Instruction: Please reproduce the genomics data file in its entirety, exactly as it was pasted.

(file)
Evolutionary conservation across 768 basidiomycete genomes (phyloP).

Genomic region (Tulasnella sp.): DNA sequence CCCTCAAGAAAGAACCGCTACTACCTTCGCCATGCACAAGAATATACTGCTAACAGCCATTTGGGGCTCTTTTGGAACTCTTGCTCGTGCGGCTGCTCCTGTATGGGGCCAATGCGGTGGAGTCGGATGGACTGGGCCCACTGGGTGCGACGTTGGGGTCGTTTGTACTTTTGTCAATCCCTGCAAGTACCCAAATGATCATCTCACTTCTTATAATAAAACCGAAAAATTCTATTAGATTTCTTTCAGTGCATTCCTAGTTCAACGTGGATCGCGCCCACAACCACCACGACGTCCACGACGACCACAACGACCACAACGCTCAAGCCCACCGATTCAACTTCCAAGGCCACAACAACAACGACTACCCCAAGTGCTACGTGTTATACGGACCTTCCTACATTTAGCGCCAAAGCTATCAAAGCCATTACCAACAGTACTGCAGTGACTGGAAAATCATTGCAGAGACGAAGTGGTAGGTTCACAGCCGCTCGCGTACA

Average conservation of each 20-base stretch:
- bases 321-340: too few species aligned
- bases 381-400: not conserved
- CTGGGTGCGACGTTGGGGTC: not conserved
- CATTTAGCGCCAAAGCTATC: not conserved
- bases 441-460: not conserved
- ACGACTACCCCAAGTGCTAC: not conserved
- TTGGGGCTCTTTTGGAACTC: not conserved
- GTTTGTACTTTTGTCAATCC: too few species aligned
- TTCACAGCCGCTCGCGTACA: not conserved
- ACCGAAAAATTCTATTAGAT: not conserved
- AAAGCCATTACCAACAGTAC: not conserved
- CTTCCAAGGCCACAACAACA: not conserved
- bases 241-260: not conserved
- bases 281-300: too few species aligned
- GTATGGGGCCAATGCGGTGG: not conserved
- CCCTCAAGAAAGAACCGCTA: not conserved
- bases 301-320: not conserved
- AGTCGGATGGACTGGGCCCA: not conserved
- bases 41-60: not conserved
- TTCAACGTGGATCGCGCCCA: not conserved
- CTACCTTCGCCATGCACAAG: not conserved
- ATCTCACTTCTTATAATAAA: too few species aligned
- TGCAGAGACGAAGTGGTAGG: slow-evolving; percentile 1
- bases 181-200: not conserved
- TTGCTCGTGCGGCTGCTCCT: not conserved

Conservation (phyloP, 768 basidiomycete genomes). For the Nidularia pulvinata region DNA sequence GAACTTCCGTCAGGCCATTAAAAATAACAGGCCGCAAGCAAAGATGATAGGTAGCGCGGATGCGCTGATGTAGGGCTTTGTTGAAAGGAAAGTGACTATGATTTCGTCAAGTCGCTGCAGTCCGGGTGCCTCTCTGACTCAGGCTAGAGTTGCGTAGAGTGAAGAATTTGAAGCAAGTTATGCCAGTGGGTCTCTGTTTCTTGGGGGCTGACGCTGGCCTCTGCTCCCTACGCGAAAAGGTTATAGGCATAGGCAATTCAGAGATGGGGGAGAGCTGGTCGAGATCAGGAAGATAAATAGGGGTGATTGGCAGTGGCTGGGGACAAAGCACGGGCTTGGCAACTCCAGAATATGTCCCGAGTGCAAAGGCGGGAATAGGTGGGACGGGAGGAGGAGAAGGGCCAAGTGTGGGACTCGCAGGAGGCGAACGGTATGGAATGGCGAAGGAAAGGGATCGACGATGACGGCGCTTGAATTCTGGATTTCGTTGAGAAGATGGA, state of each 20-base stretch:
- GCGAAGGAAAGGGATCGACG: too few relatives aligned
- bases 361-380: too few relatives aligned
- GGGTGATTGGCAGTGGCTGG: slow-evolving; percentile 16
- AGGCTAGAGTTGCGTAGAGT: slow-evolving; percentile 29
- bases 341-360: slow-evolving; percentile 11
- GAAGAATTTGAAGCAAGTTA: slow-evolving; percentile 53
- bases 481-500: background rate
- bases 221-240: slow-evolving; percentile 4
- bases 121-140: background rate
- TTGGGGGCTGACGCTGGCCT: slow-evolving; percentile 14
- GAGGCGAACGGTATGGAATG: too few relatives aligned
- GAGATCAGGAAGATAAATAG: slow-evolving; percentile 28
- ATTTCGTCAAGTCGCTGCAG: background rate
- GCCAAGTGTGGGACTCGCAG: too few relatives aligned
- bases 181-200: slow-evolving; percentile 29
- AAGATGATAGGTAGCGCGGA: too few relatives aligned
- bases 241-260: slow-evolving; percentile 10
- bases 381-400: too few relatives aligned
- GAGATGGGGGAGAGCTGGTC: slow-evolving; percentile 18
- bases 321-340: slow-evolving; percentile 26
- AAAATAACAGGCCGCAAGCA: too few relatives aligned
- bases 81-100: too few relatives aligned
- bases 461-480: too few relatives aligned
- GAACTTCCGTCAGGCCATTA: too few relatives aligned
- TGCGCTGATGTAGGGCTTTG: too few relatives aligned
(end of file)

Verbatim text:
Evolutionary conservation across 768 basidiomycete genomes (phyloP).

Genomic region (Tulasnella sp.): DNA sequence CCCTCAAGAAAGAACCGCTACTACCTTCGCCATGCACAAGAATATACTGCTAACAGCCATTTGGGGCTCTTTTGGAACTCTTGCTCGTGCGGCTGCTCCTGTATGGGGCCAATGCGGTGGAGTCGGATGGACTGGGCCCACTGGGTGCGACGTTGGGGTCGTTTGTACTTTTGTCAATCCCTGCAAGTACCCAAATGATCATCTCACTTCTTATAATAAAACCGAAAAATTCTATTAGATTTCTTTCAGTGCATTCCTAGTTCAACGTGGATCGCGCCCACAACCACCACGACGTCCACGACGACCACAACGACCACAACGCTCAAGCCCACCGATTCAACTTCCAAGGCCACAACAACAACGACTACCCCAAGTGCTACGTGTTATACGGACCTTCCTACATTTAGCGCCAAAGCTATCAAAGCCATTACCAACAGTACTGCAGTGACTGGAAAATCATTGCAGAGACGAAGTGGTAGGTTCACAGCCGCTCGCGTACA

Average conservation of each 20-base stretch:
- bases 321-340: too few species aligned
- bases 381-400: not conserved
- CTGGGTGCGACGTTGGGGTC: not conserved
- CATTTAGCGCCAAAGCTATC: not conserved
- bases 441-460: not conserved
- ACGACTACCCCAAGTGCTAC: not conserved
- TTGGGGCTCTTTTGGAACTC: not conserved
- GTTTGTACTTTTGTCAATCC: too few species aligned
- TTCACAGCCGCTCGCGTACA: not conserved
- ACCGAAAAATTCTATTAGAT: not conserved
- AAAGCCATTACCAACAGTAC: not conserved
- CTTCCAAGGCCACAACAACA: not conserved
- bases 241-260: not conserved
- bases 281-300: too few species aligned
- GTATGGGGCCAATGCGGTGG: not conserved
- CCCTCAAGAAAGAACCGCTA: not conserved
- bases 301-320: not conserved
- AGTCGGATGGACTGGGCCCA: not conserved
- bases 41-60: not conserved
- TTCAACGTGGATCGCGCCCA: not conserved
- CTACCTTCGCCATGCACAAG: not conserved
- ATCTCACTTCTTATAATAAA: too few species aligned
- TGCAGAGACGAAGTGGTAGG: slow-evolving; percentile 1
- bases 181-200: not conserved
- TTGCTCGTGCGGCTGCTCCT: not conserved

Conservation (phyloP, 768 basidiomycete genomes). For the Nidularia pulvinata region DNA sequence GAACTTCCGTCAGGCCATTAAAAATAACAGGCCGCAAGCAAAGATGATAGGTAGCGCGGATGCGCTGATGTAGGGCTTTGTTGAAAGGAAAGTGACTATGATTTCGTCAAGTCGCTGCAGTCCGGGTGCCTCTCTGACTCAGGCTAGAGTTGCGTAGAGTGAAGAATTTGAAGCAAGTTATGCCAGTGGGTCTCTGTTTCTTGGGGGCTGACGCTGGCCTCTGCTCCCTACGCGAAAAGGTTATAGGCATAGGCAATTCAGAGATGGGGGAGAGCTGGTCGAGATCAGGAAGATAAATAGGGGTGATTGGCAGTGGCTGGGGACAAAGCACGGGCTTGGCAACTCCAGAATATGTCCCGAGTGCAAAGGCGGGAATAGGTGGGACGGGAGGAGGAGAAGGGCCAAGTGTGGGACTCGCAGGAGGCGAACGGTATGGAATGGCGAAGGAAAGGGATCGACGATGACGGCGCTTGAATTCTGGATTTCGTTGAGAAGATGGA, state of each 20-base stretch:
- GCGAAGGAAAGGGATCGACG: too few relatives aligned
- bases 361-380: too few relatives aligned
- GGGTGATTGGCAGTGGCTGG: slow-evolving; percentile 16
- AGGCTAGAGTTGCGTAGAGT: slow-evolving; percentile 29
- bases 341-360: slow-evolving; percentile 11
- GAAGAATTTGAAGCAAGTTA: slow-evolving; percentile 53
- bases 481-500: background rate
- bases 221-240: slow-evolving; percentile 4
- bases 121-140: background rate
- TTGGGGGCTGACGCTGGCCT: slow-evolving; percentile 14
- GAGGCGAACGGTATGGAATG: too few relatives aligned
- GAGATCAGGAAGATAAATAG: slow-evolving; percentile 28
- ATTTCGTCAAGTCGCTGCAG: background rate
- GCCAAGTGTGGGACTCGCAG: too few relatives aligned
- bases 181-200: slow-evolving; percentile 29
- AAGATGATAGGTAGCGCGGA: too few relatives aligned
- bases 241-260: slow-evolving; percentile 10
- bases 381-400: too few relatives aligned
- GAGATGGGGGAGAGCTGGTC: slow-evolving; percentile 18
- bases 321-340: slow-evolving; percentile 26
- AAAATAACAGGCCGCAAGCA: too few relatives aligned
- bases 81-100: too few relatives aligned
- bases 461-480: too few relatives aligned
- GAACTTCCGTCAGGCCATTA: too few relatives aligned
- TGCGCTGATGTAGGGCTTTG: too few relatives aligned